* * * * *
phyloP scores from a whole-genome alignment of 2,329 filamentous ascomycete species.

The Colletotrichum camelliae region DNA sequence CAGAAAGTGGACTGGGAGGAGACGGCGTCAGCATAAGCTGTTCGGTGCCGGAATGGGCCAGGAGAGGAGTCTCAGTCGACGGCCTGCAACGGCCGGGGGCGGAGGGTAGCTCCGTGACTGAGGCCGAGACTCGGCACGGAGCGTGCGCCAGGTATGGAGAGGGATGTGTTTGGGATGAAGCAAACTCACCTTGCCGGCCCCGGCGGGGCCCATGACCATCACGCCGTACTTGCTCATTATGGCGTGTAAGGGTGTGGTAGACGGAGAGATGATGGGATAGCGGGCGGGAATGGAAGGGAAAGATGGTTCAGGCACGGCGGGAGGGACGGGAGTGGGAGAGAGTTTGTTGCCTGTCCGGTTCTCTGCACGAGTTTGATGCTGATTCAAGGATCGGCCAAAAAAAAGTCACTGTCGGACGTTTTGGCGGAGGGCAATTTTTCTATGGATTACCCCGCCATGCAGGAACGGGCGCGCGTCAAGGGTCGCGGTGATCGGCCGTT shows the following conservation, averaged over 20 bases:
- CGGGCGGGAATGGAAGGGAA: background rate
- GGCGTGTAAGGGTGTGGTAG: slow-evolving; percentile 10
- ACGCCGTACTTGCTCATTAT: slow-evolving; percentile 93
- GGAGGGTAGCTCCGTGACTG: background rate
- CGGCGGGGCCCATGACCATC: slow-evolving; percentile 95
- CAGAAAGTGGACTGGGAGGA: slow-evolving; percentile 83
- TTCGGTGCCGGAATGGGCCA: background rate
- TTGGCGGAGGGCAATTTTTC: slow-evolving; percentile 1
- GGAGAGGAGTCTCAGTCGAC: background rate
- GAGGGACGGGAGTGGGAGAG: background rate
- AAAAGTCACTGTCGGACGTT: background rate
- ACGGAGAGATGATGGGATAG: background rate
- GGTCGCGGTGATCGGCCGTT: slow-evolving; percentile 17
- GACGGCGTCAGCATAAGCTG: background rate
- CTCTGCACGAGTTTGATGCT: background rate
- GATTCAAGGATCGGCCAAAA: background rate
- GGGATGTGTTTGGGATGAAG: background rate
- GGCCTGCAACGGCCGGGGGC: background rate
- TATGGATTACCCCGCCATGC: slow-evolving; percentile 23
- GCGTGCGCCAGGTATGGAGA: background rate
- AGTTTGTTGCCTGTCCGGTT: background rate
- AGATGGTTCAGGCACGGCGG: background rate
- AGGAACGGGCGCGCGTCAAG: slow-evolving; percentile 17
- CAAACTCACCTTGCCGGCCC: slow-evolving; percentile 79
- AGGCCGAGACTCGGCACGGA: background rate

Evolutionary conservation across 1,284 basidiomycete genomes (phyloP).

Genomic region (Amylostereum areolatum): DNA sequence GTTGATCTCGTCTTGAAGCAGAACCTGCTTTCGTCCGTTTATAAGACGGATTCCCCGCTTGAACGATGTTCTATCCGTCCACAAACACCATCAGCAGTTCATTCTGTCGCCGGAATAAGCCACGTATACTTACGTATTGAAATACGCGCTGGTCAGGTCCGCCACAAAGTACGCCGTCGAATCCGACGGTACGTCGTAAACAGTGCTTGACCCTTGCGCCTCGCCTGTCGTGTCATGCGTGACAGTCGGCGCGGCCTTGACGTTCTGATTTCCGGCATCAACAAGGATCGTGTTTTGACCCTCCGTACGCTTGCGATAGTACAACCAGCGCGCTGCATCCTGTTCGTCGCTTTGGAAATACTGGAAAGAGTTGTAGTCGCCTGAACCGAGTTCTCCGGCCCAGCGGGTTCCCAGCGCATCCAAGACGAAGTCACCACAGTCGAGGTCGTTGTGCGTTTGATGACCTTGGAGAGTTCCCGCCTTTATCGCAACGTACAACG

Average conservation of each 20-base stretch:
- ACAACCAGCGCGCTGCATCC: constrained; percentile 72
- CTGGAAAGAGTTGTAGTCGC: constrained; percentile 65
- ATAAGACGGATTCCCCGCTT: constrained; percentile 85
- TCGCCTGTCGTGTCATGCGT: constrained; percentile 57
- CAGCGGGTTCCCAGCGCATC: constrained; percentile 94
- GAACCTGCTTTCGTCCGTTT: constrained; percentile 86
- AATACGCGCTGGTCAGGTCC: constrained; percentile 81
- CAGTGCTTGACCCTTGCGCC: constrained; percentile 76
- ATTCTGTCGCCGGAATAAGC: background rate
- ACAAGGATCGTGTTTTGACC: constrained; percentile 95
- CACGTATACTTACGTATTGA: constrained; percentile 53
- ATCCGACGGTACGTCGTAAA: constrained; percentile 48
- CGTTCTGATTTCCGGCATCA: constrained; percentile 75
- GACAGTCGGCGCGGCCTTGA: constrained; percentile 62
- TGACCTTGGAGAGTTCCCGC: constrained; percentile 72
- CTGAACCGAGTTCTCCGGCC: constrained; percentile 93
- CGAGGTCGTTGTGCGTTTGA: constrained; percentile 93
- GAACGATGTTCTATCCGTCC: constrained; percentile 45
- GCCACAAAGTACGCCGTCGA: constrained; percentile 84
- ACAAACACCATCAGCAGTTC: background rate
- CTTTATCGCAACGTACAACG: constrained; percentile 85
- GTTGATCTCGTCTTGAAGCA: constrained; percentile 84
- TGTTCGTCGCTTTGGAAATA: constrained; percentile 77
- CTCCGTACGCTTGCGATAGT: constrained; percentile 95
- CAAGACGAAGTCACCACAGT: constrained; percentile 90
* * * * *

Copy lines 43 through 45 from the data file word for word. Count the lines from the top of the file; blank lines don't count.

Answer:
- CGTTCTGATTTCCGGCATCA: constrained; percentile 75
- GACAGTCGGCGCGGCCTTGA: constrained; percentile 62
- TGACCTTGGAGAGTTCCCGC: constrained; percentile 72